I write for imprints of two of the big six (Penguin-Putnam and Hachette Book Group) and I have rights reversions of most of my backlist, which I have self-pubbed as you did with your stories. I've also self-pubbed some original short work, one of which is based in the world of one of the series I write. And none of that has been a problem for my publishers. In fact, it's not a problem for them that I write for other houses.

    My agent did have to remind one of my publishers that they do not have any control over my short work, even if it's based in the series I write for them, but that was a short conversation and, as noted, hasn't been a problem since. My other publisher is actively supportive of my self-pubbing and has only asked that I not put out anything at the same time that I have a new release from them.

    As you can see, I've had a VERY different experience from you and I'd urge you to not to give up on the other 5 just because your publisher is insanely stupid.

    Because, as any author with self-pubbed backlist will tell you, and as any publisher looking at sales numbers knows, those self-pub sales feed sales of their titles with that author. My short work sells my traditionally published novels. My backlist titles sell my still-in-print titles.

    Your editor is an idiot and your publishers is even worse to allow that editor to act as he/she has. You actually positioned yourself for MORE sales across the board and they screwed it up.

    Again, I'm so sorry this happpened but please don't think all publishers are quite as clueless.

    I wish you the very best in your publishing ventures.

  70. I think you should go public with the publisher's name and let them feel the blowback they will inevitably get from other writers. What they are doing is not right and that kind of behavior just encourages authors to self-publish and avoid that kind of strong-arm treatment from publishers all together.

  71. What a terrible situation to be in, I'm so sorry. It just shows you that the big 6 are indeed worried about the Indie revolution and Amazon's might, especially as they've just started publishing all the successful Indie authors out there.

    If I were in your shoes I'd drop Amazon an email! ;-)

  72. Sounds to me like it's time for a counter-suit. From what you've said here, I question whether they have a leg to stand on.

    But if it were me, I'd keep the $20k since they backed out of the deal, not me. Then I'd go ahead and publish the book myself. If they're calling the contract terminated, it's terminated. They've waived their right to publish it, so screw them, I'm doing what I want with my book.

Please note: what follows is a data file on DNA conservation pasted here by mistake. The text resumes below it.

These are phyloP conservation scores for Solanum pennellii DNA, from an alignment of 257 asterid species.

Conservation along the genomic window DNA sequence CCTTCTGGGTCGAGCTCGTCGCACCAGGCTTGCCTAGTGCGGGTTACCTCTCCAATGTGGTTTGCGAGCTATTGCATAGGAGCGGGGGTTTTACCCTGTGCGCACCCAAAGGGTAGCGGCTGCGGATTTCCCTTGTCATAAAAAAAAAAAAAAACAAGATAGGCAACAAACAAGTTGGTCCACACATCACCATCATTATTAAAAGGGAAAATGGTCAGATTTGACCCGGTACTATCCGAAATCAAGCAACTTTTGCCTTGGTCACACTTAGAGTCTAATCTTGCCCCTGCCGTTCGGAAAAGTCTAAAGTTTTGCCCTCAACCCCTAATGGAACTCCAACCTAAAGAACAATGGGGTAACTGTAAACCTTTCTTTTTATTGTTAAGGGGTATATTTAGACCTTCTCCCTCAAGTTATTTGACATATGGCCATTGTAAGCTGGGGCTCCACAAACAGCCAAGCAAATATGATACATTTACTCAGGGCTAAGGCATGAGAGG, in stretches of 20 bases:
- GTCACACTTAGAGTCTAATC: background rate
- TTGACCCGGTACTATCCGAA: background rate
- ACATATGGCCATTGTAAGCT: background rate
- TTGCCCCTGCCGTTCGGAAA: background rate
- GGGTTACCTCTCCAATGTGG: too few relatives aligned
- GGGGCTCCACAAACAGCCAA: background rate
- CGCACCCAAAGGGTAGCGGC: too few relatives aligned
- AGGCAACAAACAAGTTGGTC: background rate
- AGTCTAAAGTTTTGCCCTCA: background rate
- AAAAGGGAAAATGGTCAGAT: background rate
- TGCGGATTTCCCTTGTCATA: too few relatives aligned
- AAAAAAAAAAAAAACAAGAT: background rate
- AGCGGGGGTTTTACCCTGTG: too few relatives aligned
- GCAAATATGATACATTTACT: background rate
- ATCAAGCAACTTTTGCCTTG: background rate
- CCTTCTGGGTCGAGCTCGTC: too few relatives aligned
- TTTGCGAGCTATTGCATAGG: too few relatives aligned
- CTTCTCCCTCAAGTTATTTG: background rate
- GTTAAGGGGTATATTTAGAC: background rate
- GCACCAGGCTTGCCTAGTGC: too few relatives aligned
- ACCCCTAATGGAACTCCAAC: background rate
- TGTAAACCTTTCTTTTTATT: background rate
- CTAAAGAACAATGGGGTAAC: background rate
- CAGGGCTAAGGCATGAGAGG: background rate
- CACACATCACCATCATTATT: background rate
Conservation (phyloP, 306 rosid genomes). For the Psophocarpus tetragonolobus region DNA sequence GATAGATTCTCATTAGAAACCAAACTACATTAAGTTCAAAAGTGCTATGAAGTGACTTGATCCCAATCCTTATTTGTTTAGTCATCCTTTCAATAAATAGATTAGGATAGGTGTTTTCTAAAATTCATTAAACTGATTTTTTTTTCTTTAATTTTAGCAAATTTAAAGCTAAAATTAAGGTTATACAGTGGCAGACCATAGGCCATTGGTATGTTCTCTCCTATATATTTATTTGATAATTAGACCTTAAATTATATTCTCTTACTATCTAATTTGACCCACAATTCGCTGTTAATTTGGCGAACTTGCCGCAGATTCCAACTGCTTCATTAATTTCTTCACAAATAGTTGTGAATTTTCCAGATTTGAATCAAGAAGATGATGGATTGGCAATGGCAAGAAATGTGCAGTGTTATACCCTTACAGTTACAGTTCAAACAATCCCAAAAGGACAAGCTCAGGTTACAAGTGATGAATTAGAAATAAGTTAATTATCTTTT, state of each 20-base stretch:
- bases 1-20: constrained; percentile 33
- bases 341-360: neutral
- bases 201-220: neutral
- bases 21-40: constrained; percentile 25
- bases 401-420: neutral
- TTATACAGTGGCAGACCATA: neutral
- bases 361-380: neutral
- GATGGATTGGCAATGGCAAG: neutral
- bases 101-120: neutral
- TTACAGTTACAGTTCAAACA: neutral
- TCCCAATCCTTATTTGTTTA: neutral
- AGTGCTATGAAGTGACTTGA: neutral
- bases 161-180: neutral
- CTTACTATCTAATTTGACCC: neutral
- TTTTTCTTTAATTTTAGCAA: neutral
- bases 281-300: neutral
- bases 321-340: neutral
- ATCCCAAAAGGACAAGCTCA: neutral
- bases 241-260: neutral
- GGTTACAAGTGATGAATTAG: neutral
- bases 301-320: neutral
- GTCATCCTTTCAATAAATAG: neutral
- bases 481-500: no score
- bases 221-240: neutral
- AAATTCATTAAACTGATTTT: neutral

Of course, I'm not a lawyer, and I tend to leap to righteous indignation quite easily. So what I think doesn't really matter, and my knee-jerk course of action may not be the wisest way to go.

    But definitely need a lawyer for this.

    Best of luck. For what it's worth, I really enjoyed House of Skin.

    Here's hoping it works out for you.

    Michael Kingswood

  73. Kiana, my sympathies, but kudos to you for seeing the situation for what it is, a vicious act from an industry trying to hold onto the past by force. Traditional publishers (I run a micropress) have never been the authors' friend; it's an industry that deserves to die. I feel for anyone caught in the gears as the industry thrashes in the early stages of its death agony, but I believe the future is brighter for authors than it's been for a long time. Hang in there.


  74. The logic exhibited by the publisher in this case is, quite frankly, unfathomably short-sighted and stupid. You said that they'd already seen and rejected the books you self-published. How in Earth can they even begin to think that they have any say in how and where you publish something they didn't even want? Unless there's some sort of sneaky no-compete clause in the contract that no one noticed, I wouldn't think they had any room to maneuver.

    I hope your lawyer eats them alive for this.

  75. OMG! I will never, never, never sign with a publisher! NEVER!

  76. Sometimes you have to make a decision and take a stand. If traditional doesn't want you, go indie 100%. I make more in sales a day than Random House used to do in a year with eBooks. My agent basically told me it made no sense for me to traditionally publish any more. Mainly because their business model is out of date.